Only 7 percent of corporate career sites are optimized for mobile devices, according to a Potentialpark survey. However, 19 percent of job seekers reported using their mobile device for career activities; 50 percent “could imagine” themselves doing so.
The usage data comes from Potentialpark’s massive annual global survey of students, graduates, and early career professionals. It’s Online Talent Communication Study was completed in June and now, with the 2012 survey underway, the recruitment marketing and research firm says the number of mobile job seekers is already showing “a significant rise.”
“Job seekers are using their mobile devices for job search whether employers like it or not,” explained Julian Ziesing, a spokeman for Potentialpark. “Much like the employer brand, refusing to create a mobile recruiting strategy doesn’t stop employers from having one. It simply becomes one they don’t control.”
Internet-accessible mobile devices can connect to most career sites, whether or not they are mobile-optimized. However, if you’ve ever tried to search for a job on a typical corporate career site, you quickly discovered that it is clunky at best, and at worst, some or all of the search features don’t work. Even where you can search, applying for a job from a mobile device may be impossible.
That becomes a major hurdle for mobile using job seekers, 30 percent of whom say they want to be able to apply for a job while on the go. More important to the mobile job seekers is the ability to search for jobs (57 percent) and get notified of openings (51 percent).
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Is Talent Acquisition a Strategic Business Partner to Companies?
The latter is one of the few things companies can do almost painlessly. All but the most basic career sites allow users to opt-in for email notifications of jobs matching their interests. Far fewer send text messages. But here’s where a mobile strategy would suggest text over email. Text messages have a read rate approaching 100 percent. The open rate for emails on mobile devices may be no better than 30 percent, though the data is fuzzy.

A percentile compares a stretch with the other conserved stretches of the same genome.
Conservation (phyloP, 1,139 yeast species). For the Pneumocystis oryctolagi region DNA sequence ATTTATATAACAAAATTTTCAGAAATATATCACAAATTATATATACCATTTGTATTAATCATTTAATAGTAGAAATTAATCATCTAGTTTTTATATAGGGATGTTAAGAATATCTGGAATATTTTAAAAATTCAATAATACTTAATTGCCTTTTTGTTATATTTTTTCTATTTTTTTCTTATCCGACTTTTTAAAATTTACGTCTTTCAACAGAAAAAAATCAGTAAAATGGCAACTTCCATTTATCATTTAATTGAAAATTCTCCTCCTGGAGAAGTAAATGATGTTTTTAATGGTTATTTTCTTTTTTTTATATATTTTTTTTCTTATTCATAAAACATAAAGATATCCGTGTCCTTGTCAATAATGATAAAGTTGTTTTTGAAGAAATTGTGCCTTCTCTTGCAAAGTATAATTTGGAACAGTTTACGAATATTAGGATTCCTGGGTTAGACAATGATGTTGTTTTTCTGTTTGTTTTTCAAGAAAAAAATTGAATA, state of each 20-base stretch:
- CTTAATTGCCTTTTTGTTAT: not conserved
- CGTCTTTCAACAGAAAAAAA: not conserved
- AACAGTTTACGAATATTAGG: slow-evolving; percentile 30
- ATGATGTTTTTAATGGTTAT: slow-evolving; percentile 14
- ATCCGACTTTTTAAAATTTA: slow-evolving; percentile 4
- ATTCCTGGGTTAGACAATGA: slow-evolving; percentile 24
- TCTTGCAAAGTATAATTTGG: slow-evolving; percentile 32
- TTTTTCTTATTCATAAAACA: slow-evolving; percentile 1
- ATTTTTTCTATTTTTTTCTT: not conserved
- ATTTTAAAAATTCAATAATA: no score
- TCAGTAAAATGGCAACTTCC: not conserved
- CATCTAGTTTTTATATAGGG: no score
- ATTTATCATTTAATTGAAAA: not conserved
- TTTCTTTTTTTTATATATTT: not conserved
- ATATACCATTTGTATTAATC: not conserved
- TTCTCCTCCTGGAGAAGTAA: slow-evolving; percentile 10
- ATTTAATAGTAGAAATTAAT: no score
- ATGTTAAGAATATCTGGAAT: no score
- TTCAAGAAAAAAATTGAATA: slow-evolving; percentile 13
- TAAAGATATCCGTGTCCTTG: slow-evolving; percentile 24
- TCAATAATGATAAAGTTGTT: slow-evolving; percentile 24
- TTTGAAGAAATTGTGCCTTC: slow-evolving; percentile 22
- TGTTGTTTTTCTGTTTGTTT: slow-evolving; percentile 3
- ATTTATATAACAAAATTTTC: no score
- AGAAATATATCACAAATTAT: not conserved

Says the Potentialpark report:
Having a well implemented mobile recruiting strategy can greatly improve the overall candidate experience — giving the job seeker a convenient and location-independent approach to job search, and (2) not having any mobile recruiting strategy can erode the employer brand and limit the number of quality applicants received overall.
That said, recruiting consultant and blogger John Sumser has a wholly different and contrarian opinion about mobile recruiting:
Mobile Recruiting is a great way to engineer a flood of ill considered applications that are of lower quality that people are already complaining about? Why? The tool (a phone) is ill suited for the rigors of job hunting. Research is impractical. Cover letters would have to include apologies for the implicit typos.